AA musician can find a million excuses for not using Twitter. You don’t have time? You listen to big folks like Duran Duran’s John Taylor, saying Twitter is “diluting your creative powers,” or Kid Rock, simply calling Twitter “gay”? You just don’t “get it”? All these things are nonsense.
Assuming that you haven’t been on a charity tour across Africa without an internet (and TV) access during the past two years, I won’t be telling you how Twitter works (if you are a beginner, you might be interested in checking out 9 Twitter Tips for Artists first). Below you will find a dead simple, up-to-date collection of advises from experts all around the web aimed to help you get maximum out of Twitter.
1. What To Tweet
Image credit: board.milkboys.org
Of course just rushing into Twitter client / website and starting “twittering” some random stuff right away won’t work, as won’t work leaving faceless promotional messages once a week. Read this article to understand what behavior should be avoided.
Think how to engage your followers to prove that you are worth their attention, and to neatly promote your brand and your products. I’d suggest looking into what others do. Remember that there are professional PR agencies behind popular artists, so there is nothing wrong with borrowing some ideas from them – just make sure you don’t become a slowpoke in the internet marketing race (like Homer in the pic below).
Here are few recent examples off the top of my head… Muse used Twitter to announce a track listing for their new album, tweeting titles track-by-track; Dashboard Confessional promised fans to put up a free song online once their Twitter page reaches 16,000 followers; I’m sure you’ve heard Amanda Palmer’s story, etc. You will find hundreds of such examples if you want.
And don’t forget that Twitter is about communication. Spend some time on it, listening to others. There is a good feature called “retweet”, and it shouldn’t be ignored. As this useful post called “Retweet Smarter” states, “retweeting in a proper way will develop followers loyalty.”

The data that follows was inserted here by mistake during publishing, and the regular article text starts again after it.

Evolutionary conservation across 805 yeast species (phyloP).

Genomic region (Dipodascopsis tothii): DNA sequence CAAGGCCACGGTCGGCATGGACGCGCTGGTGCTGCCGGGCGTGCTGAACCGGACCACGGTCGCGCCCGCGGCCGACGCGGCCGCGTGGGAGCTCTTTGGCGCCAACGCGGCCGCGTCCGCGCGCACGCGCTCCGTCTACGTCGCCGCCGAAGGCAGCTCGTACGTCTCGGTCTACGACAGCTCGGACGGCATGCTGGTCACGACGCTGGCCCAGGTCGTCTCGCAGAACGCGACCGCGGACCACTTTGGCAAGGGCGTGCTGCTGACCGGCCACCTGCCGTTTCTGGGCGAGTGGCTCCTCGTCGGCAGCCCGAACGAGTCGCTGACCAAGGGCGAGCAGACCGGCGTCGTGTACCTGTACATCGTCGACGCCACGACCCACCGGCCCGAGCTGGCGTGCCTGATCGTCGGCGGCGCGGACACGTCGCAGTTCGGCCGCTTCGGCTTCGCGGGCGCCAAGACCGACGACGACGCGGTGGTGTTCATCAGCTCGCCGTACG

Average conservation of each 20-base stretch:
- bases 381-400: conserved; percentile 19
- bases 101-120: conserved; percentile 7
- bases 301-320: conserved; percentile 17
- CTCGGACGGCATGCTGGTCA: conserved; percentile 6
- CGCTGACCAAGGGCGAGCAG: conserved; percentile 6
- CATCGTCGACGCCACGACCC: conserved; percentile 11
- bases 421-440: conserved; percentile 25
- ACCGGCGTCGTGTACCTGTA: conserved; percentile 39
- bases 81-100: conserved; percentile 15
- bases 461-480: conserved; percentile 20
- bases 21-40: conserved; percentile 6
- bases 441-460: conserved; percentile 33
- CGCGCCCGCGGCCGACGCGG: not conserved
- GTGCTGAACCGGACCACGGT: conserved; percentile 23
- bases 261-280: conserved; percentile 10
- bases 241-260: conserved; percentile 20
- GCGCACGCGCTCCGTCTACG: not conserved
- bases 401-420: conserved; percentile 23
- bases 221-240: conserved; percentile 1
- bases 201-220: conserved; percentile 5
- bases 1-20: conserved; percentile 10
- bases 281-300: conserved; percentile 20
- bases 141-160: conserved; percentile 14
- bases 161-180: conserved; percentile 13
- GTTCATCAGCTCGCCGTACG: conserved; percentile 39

2. Give Away Your Music
As (I hope) you already know, giving away the music without asking anything in return is pretty stupid. You don’t have to ask for too much, but must have a plan developed and your goals set. Ask for an email address to rise a database for your newsletter, ask fans to spread the message among friends so more people hear about you, ask for a re-tweet, after all!
With Twitter, it’s a good idea to use existing tools for freely distributing your music. Like these:
Let me know if you have tried any of them yourself, really curious to hear pros and cons of each one.
For more reasons on why you should be smart giving away music on Twitter, read this great post at WayCoolJnr.
3. Use Twitter Lists
Lists is a new Twitter feature allowing you to combine multiple feeds in a single stream. For example, here’s a Twitter list I created to keep track on music / media news from pros who I trust and respect. What’s good about lists, you can follow them just like any Twitter account (which I invite you to do with this one!)
Use lists at your advantage, easily checking the fellow bands’ activity, looking for important updates from venues in your region, listening what most loyal fans of yours talk about. Find more ideas at this Indie Music Tech blog post and invent your own!
If you want to track specific phrases appearing in your lists’ feed, try this service (it’s like Google Alerts for Twitter).
Image credit: edwheeler.deviantart.com
So, what have we got?
If you think you don’t have enough time for Twitter, read how others spend just 7 minutes a day on social networks. Then think again. In fact, any mobile phone can handle Twitter work, though die-hard fans might even consider buying a special device like TwitterPeek.
What about musicians like Kid Rock or Taylor? Basically, they don’t have to be on social networks themselves anymore. Are you one of them? Nope (most probably).
After reading this post, you still don’t get what Twitter is for? Hmm…
If you are concerned about the number of your Twitter followers, be sure – using advises above along with some promotional work and common sense will make you a social media rock star (but always remember about the common sense part).
The bottom line: there is no excuse for a musician to ignore Twitter.
PS: A bonus tip from The New Rockstar Philosophy blog. Try Twibbon, “a tattoo for your twitter avatar.”
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